I don’t take many vacations because of all of my cow chores and all, but this year, since the cattle are out on summer pasture, I decided to take a week off from my away-from-home job.
When I look in the mirror, I see Dad’s eyes looking back at me. I also have his height, frame, ears and hand gestures. I like the physical features I share with my dad, but I’m surprised when I display his behaviors — especially those I vowed to avoid when I was young, smug and critical.
The predictability of Donald Trump’s reaction to the horror in Orlando does not make it any less shocking. As you must have heard, and probably still can’t quite absorb, the man who would be (and, yes, could be) president took the opportunity to make the deaths of 50 people somehow all about him. No tragedy, it appears, is too horrible for Trump to personally exploit.
Christy Gonzales, librarian at the Craig branch of the Moffat County Libraries, says that everybody likes this week’s picture book for children. I can see why. I like it, too — a lot.
While we have our share of exciting events and opportunities for people to come out and get involved in this summer; nationally, the fun is in trying to figure out how we’re going to manage until November. The Democrats, Republicans and Libertarians have settled on their candidates for president and now the “parties” begin.
On June 19, American families will honor dad by celebrating Father’s Day. Not surprisingly, the role of fathers has changed through the years as the American family and lifestyle have changed.
Public signs and announcements are often unclear. Hidden meanings lurk beneath even the simplest directive. I’d like to propose that some government agency be assigned the task of rewriting them.
This week I was thrilled to receive an envelope of recipes from Geraldine Coleman of Craig. She is a frequent contributor to this column. The recipe for Winter Squash Medley is intriguing. I have only just received the recipe so I haven’t had time to try it. Fall would be a great time to bake it, when we’re harvesting our gardens, but why wait? The casserole would be great served with barbecue. I think Speedy Tuna Skillet would be a great summer evening meal, served over chow mein noodles or hot cooked rice. The other recipes sent in by Geraldine will be featured in this column soon. Thanks, Geraldine!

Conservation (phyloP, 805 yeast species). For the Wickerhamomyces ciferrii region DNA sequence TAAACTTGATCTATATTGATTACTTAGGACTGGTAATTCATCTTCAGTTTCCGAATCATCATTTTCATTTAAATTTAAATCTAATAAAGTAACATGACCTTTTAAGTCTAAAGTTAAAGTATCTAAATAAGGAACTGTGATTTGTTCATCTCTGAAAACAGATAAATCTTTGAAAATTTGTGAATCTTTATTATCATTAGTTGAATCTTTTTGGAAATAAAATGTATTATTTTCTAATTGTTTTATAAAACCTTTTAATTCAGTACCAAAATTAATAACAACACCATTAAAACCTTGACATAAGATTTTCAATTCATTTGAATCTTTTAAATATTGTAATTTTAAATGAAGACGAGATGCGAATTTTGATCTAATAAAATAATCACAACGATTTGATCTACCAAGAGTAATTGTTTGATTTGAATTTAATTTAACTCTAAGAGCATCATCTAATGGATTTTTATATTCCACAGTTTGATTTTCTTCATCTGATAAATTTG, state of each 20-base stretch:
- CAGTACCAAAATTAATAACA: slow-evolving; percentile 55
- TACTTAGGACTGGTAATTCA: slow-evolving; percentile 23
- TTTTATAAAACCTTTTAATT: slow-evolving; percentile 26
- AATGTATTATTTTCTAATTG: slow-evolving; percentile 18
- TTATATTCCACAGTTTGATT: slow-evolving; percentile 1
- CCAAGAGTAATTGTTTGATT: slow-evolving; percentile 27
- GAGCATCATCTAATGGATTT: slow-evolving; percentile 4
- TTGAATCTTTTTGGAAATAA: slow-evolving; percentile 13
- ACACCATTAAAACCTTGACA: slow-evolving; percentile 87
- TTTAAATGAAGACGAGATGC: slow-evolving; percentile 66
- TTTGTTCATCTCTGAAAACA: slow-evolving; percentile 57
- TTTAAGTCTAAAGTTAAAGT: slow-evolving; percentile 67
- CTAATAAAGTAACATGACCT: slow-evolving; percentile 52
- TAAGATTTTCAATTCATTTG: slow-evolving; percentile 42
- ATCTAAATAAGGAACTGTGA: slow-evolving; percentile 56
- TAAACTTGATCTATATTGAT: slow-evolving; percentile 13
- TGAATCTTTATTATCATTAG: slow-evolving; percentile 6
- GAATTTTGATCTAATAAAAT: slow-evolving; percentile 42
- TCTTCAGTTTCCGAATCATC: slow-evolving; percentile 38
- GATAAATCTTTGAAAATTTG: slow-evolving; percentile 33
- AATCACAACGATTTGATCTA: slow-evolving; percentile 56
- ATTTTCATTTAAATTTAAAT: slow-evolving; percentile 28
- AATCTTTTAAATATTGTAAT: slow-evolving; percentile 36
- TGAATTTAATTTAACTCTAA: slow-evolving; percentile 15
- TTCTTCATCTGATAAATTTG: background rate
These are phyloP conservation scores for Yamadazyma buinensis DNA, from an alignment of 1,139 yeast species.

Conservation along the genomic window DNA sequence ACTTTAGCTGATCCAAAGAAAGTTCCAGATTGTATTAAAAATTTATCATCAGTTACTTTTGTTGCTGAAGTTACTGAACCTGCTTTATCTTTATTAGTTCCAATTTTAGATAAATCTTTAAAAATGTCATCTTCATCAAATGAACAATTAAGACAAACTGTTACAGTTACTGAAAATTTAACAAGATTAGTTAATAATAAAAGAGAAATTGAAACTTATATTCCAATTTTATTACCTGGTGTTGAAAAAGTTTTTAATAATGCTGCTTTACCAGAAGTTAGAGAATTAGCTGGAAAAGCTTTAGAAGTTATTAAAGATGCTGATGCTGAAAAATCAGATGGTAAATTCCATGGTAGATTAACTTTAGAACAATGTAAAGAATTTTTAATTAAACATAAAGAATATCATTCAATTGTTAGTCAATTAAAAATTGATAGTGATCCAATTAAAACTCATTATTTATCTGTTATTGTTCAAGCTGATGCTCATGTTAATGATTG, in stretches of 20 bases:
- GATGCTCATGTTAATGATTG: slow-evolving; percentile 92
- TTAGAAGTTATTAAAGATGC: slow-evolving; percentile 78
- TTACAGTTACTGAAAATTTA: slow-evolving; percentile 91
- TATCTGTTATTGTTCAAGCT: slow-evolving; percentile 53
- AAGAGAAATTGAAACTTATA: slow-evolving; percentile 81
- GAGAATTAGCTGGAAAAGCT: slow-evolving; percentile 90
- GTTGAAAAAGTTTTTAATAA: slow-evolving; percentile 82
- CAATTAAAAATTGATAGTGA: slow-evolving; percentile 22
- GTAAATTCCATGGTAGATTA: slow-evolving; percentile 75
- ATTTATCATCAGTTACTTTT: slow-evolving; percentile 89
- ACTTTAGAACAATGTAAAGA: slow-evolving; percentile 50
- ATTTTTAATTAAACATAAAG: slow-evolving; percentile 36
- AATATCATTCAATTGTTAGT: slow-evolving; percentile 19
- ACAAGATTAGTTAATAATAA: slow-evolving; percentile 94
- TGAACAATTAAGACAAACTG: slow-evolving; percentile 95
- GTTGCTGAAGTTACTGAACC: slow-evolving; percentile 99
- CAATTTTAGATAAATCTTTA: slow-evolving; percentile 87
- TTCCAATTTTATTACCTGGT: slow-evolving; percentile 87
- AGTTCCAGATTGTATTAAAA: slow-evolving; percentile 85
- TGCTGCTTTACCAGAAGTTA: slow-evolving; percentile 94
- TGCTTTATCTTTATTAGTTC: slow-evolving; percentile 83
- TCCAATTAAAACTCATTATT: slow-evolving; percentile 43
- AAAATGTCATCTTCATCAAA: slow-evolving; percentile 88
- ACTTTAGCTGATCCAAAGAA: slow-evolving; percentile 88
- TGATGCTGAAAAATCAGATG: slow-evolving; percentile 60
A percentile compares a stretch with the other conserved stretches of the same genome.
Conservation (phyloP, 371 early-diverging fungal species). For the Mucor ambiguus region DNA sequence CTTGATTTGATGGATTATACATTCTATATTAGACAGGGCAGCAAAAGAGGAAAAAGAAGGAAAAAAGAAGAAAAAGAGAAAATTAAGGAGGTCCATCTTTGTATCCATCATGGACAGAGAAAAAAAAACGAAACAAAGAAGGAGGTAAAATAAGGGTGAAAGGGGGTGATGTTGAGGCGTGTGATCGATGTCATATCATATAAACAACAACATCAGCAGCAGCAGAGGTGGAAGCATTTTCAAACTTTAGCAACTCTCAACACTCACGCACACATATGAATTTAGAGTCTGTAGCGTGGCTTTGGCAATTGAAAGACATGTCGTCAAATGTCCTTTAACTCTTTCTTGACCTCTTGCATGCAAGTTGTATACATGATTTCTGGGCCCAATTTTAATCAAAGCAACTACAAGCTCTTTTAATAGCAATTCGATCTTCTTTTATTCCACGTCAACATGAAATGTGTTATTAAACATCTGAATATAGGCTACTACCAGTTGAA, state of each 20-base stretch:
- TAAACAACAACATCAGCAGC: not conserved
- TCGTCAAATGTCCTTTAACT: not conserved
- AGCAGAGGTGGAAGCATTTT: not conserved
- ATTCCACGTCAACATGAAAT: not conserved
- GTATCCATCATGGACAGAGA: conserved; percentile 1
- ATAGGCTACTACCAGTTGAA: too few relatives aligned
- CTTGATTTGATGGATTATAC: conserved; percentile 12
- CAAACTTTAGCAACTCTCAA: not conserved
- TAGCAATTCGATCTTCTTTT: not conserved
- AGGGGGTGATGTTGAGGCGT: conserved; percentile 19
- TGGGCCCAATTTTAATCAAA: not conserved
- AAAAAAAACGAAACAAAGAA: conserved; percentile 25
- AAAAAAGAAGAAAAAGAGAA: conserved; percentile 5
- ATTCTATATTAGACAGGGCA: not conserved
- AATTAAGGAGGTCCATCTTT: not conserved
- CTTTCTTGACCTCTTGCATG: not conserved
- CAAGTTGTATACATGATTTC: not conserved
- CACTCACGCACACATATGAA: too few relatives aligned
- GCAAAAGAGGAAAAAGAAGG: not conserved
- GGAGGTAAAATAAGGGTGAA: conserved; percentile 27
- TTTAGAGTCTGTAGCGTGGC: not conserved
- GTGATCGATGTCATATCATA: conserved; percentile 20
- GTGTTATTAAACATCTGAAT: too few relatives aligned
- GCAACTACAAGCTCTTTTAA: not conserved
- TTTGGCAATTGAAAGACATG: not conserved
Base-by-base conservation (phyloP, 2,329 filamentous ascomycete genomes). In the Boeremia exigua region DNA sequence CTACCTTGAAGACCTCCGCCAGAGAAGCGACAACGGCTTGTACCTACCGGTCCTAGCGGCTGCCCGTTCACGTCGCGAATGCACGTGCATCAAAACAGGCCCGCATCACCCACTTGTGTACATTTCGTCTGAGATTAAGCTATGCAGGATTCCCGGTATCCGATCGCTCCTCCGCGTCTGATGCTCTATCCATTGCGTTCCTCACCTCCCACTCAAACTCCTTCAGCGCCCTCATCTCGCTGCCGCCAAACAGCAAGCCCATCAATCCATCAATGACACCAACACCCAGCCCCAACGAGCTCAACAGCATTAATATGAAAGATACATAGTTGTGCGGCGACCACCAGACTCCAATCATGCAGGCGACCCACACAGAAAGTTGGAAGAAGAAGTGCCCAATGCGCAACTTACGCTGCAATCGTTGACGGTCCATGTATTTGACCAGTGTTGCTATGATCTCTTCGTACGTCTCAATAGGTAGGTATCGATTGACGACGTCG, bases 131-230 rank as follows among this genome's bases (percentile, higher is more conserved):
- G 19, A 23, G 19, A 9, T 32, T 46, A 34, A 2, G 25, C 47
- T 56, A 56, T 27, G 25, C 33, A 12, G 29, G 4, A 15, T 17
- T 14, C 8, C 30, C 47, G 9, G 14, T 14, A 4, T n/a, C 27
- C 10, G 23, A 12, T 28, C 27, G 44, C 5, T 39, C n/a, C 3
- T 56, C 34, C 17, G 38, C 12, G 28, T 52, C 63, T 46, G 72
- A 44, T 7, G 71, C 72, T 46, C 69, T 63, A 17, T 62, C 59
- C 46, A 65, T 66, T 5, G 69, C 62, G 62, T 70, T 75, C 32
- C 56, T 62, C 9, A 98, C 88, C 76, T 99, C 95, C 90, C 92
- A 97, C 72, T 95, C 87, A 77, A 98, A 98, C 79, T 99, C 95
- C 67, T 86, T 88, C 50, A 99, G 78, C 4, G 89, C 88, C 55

After last Sunday’s “cow turn-out,” I decided that I needed to write one more column about our cows’ 2016 antsy springtime behaviors. It isn’t unusual for the cows to get fidgety this time of the year with the arrival of warm weather and green grass, but this year they seemed a little more restless than normal. From past experience we knew that they were getting ready for summer pasture, but the pasture wasn’t ready yet. So we fed extra hay. We put out an extra mineral tub. The cows were full and they enjoyed naps in the sun, but they were just plain restless.
You start with history, of course. And yet, we are slow to recognize the historic moment when Hillary Clinton is involved. After all, there is so much history to Clinton that is not, well, exactly epoch-making. You don’t often see the words “cautious” and “trailblazer” used to describe the same person, and, in any case, it’s hard for her to blaze to much glory when we’ve watched her many smaller steps, and her many missteps, over the many years.
Before I became personally involved in politics, I used to watch the news on TV and yell at the newscasters. Now I can’t watch it at all. There is so much opportunity in government to actually solve problems and make the system work better for ordinary people and yet we seem to focus on national politics and political turmoil as a form of entertainment.
With a cast of people who have appeared in “Game of Thrones,” “The Hunger Games,” “Harry Potter,” “Pirates of the Caribbean,” “Terminator” and other fantasy and sci-fi franchises, you might expect “Me Before You” to be a little less than grounded, but wizards and White Walkers are a cinch to believe in over the idea that a tragic romance will work out in the end.
Our local paper has been writing about, and the community has been looking for the “one answer” to the economic issues that seem to be pestering our town. Most of the answers revolve around diversification of some sort due to the constant attacks on our natural resource industries. “Pot” is the latest entry into the list of potential industries that promise to help save Craig and Moffat County from struggling to meet various budgetary concerns.
I’ve always been intrigued with the White House — I even visited it one year. Of particular interest to me are the first ladies. So I’ve enjoyed reading “First Women: The Grace and Power of America’s Modern First Ladies.” It’s this week’s featured book. This new (2016) nonfiction book was written by Kate Andersen Brower who also wrote The New York Times bestseller “The Residence: Inside the Private World of the White House.”
By August 1945 the atomic bombs brought the Japanese to their knees. Across the Pacific, American servicemen were filled with joy, relief and thoughts of returning to their previous lives. While a euphoric nation celebrated and prayed in thanksgiving, one family in the Yampa Valley was dealt the cruel blow of losing the man in their life.